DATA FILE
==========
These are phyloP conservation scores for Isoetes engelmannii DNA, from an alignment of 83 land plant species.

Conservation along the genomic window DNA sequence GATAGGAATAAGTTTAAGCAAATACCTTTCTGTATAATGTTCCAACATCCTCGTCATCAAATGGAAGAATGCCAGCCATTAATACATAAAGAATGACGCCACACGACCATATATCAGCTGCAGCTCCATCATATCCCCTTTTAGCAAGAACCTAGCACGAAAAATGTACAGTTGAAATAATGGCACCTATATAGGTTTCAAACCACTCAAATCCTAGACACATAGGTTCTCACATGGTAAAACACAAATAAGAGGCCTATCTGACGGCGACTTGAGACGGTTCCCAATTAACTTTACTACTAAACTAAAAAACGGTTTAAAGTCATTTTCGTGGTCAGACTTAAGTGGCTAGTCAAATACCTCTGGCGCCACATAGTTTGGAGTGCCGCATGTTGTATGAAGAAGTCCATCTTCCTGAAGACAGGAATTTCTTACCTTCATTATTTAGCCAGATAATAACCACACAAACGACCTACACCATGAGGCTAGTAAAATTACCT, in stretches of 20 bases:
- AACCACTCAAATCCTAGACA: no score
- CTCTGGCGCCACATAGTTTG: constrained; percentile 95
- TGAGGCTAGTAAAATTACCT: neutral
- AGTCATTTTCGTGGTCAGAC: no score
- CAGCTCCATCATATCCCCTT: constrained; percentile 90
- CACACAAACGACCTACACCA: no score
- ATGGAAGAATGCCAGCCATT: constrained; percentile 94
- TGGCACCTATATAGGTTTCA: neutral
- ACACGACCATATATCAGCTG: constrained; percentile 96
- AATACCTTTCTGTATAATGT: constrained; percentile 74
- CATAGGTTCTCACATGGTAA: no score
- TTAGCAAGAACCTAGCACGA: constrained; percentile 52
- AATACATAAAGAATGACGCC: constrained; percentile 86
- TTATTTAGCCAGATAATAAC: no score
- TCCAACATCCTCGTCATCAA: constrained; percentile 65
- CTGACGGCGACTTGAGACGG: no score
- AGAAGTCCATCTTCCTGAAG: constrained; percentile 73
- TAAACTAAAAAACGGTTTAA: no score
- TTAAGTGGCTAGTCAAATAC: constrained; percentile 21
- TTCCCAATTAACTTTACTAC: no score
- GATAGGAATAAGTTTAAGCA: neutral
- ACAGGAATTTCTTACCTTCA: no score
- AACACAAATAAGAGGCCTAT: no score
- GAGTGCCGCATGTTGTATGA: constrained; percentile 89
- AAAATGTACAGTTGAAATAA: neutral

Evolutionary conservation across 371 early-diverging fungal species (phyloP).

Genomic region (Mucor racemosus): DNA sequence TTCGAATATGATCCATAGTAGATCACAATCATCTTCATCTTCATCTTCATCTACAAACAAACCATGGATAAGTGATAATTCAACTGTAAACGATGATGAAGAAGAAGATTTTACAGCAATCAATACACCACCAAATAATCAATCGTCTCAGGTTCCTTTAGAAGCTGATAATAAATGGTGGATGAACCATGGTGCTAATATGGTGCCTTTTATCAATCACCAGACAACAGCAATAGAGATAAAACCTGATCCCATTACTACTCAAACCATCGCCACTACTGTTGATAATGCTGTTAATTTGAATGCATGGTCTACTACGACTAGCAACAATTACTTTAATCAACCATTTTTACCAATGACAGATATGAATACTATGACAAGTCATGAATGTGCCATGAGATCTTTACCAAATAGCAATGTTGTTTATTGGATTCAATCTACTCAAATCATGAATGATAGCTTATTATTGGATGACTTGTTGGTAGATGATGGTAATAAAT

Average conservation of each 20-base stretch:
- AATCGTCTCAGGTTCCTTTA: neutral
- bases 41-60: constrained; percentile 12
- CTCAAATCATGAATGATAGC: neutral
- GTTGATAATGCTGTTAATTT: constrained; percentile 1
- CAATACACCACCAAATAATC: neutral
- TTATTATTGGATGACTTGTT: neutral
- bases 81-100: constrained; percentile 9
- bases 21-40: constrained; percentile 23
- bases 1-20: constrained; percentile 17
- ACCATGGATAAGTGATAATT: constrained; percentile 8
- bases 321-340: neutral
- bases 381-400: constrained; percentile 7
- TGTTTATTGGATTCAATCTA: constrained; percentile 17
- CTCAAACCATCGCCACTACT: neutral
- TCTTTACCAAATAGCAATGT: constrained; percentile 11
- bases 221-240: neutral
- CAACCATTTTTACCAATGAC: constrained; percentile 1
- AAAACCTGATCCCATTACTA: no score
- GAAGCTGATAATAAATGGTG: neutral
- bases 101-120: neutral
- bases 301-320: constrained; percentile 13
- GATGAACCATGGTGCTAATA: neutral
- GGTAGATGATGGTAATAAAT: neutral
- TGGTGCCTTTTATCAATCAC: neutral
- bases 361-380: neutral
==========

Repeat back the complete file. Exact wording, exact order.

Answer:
These are phyloP conservation scores for Isoetes engelmannii DNA, from an alignment of 83 land plant species.

Conservation along the genomic window DNA sequence GATAGGAATAAGTTTAAGCAAATACCTTTCTGTATAATGTTCCAACATCCTCGTCATCAAATGGAAGAATGCCAGCCATTAATACATAAAGAATGACGCCACACGACCATATATCAGCTGCAGCTCCATCATATCCCCTTTTAGCAAGAACCTAGCACGAAAAATGTACAGTTGAAATAATGGCACCTATATAGGTTTCAAACCACTCAAATCCTAGACACATAGGTTCTCACATGGTAAAACACAAATAAGAGGCCTATCTGACGGCGACTTGAGACGGTTCCCAATTAACTTTACTACTAAACTAAAAAACGGTTTAAAGTCATTTTCGTGGTCAGACTTAAGTGGCTAGTCAAATACCTCTGGCGCCACATAGTTTGGAGTGCCGCATGTTGTATGAAGAAGTCCATCTTCCTGAAGACAGGAATTTCTTACCTTCATTATTTAGCCAGATAATAACCACACAAACGACCTACACCATGAGGCTAGTAAAATTACCT, in stretches of 20 bases:
- AACCACTCAAATCCTAGACA: no score
- CTCTGGCGCCACATAGTTTG: constrained; percentile 95
- TGAGGCTAGTAAAATTACCT: neutral
- AGTCATTTTCGTGGTCAGAC: no score
- CAGCTCCATCATATCCCCTT: constrained; percentile 90
- CACACAAACGACCTACACCA: no score
- ATGGAAGAATGCCAGCCATT: constrained; percentile 94
- TGGCACCTATATAGGTTTCA: neutral
- ACACGACCATATATCAGCTG: constrained; percentile 96
- AATACCTTTCTGTATAATGT: constrained; percentile 74
- CATAGGTTCTCACATGGTAA: no score
- TTAGCAAGAACCTAGCACGA: constrained; percentile 52
- AATACATAAAGAATGACGCC: constrained; percentile 86
- TTATTTAGCCAGATAATAAC: no score
- TCCAACATCCTCGTCATCAA: constrained; percentile 65
- CTGACGGCGACTTGAGACGG: no score
- AGAAGTCCATCTTCCTGAAG: constrained; percentile 73
- TAAACTAAAAAACGGTTTAA: no score
- TTAAGTGGCTAGTCAAATAC: constrained; percentile 21
- TTCCCAATTAACTTTACTAC: no score
- GATAGGAATAAGTTTAAGCA: neutral
- ACAGGAATTTCTTACCTTCA: no score
- AACACAAATAAGAGGCCTAT: no score
- GAGTGCCGCATGTTGTATGA: constrained; percentile 89
- AAAATGTACAGTTGAAATAA: neutral

Evolutionary conservation across 371 early-diverging fungal species (phyloP).

Genomic region (Mucor racemosus): DNA sequence TTCGAATATGATCCATAGTAGATCACAATCATCTTCATCTTCATCTTCATCTACAAACAAACCATGGATAAGTGATAATTCAACTGTAAACGATGATGAAGAAGAAGATTTTACAGCAATCAATACACCACCAAATAATCAATCGTCTCAGGTTCCTTTAGAAGCTGATAATAAATGGTGGATGAACCATGGTGCTAATATGGTGCCTTTTATCAATCACCAGACAACAGCAATAGAGATAAAACCTGATCCCATTACTACTCAAACCATCGCCACTACTGTTGATAATGCTGTTAATTTGAATGCATGGTCTACTACGACTAGCAACAATTACTTTAATCAACCATTTTTACCAATGACAGATATGAATACTATGACAAGTCATGAATGTGCCATGAGATCTTTACCAAATAGCAATGTTGTTTATTGGATTCAATCTACTCAAATCATGAATGATAGCTTATTATTGGATGACTTGTTGGTAGATGATGGTAATAAAT

Average conservation of each 20-base stretch:
- AATCGTCTCAGGTTCCTTTA: neutral
- bases 41-60: constrained; percentile 12
- CTCAAATCATGAATGATAGC: neutral
- GTTGATAATGCTGTTAATTT: constrained; percentile 1
- CAATACACCACCAAATAATC: neutral
- TTATTATTGGATGACTTGTT: neutral
- bases 81-100: constrained; percentile 9
- bases 21-40: constrained; percentile 23
- bases 1-20: constrained; percentile 17
- ACCATGGATAAGTGATAATT: constrained; percentile 8
- bases 321-340: neutral
- bases 381-400: constrained; percentile 7
- TGTTTATTGGATTCAATCTA: constrained; percentile 17
- CTCAAACCATCGCCACTACT: neutral
- TCTTTACCAAATAGCAATGT: constrained; percentile 11
- bases 221-240: neutral
- CAACCATTTTTACCAATGAC: constrained; percentile 1
- AAAACCTGATCCCATTACTA: no score
- GAAGCTGATAATAAATGGTG: neutral
- bases 101-120: neutral
- bases 301-320: constrained; percentile 13
- GATGAACCATGGTGCTAATA: neutral
- GGTAGATGATGGTAATAAAT: neutral
- TGGTGCCTTTTATCAATCAC: neutral
- bases 361-380: neutral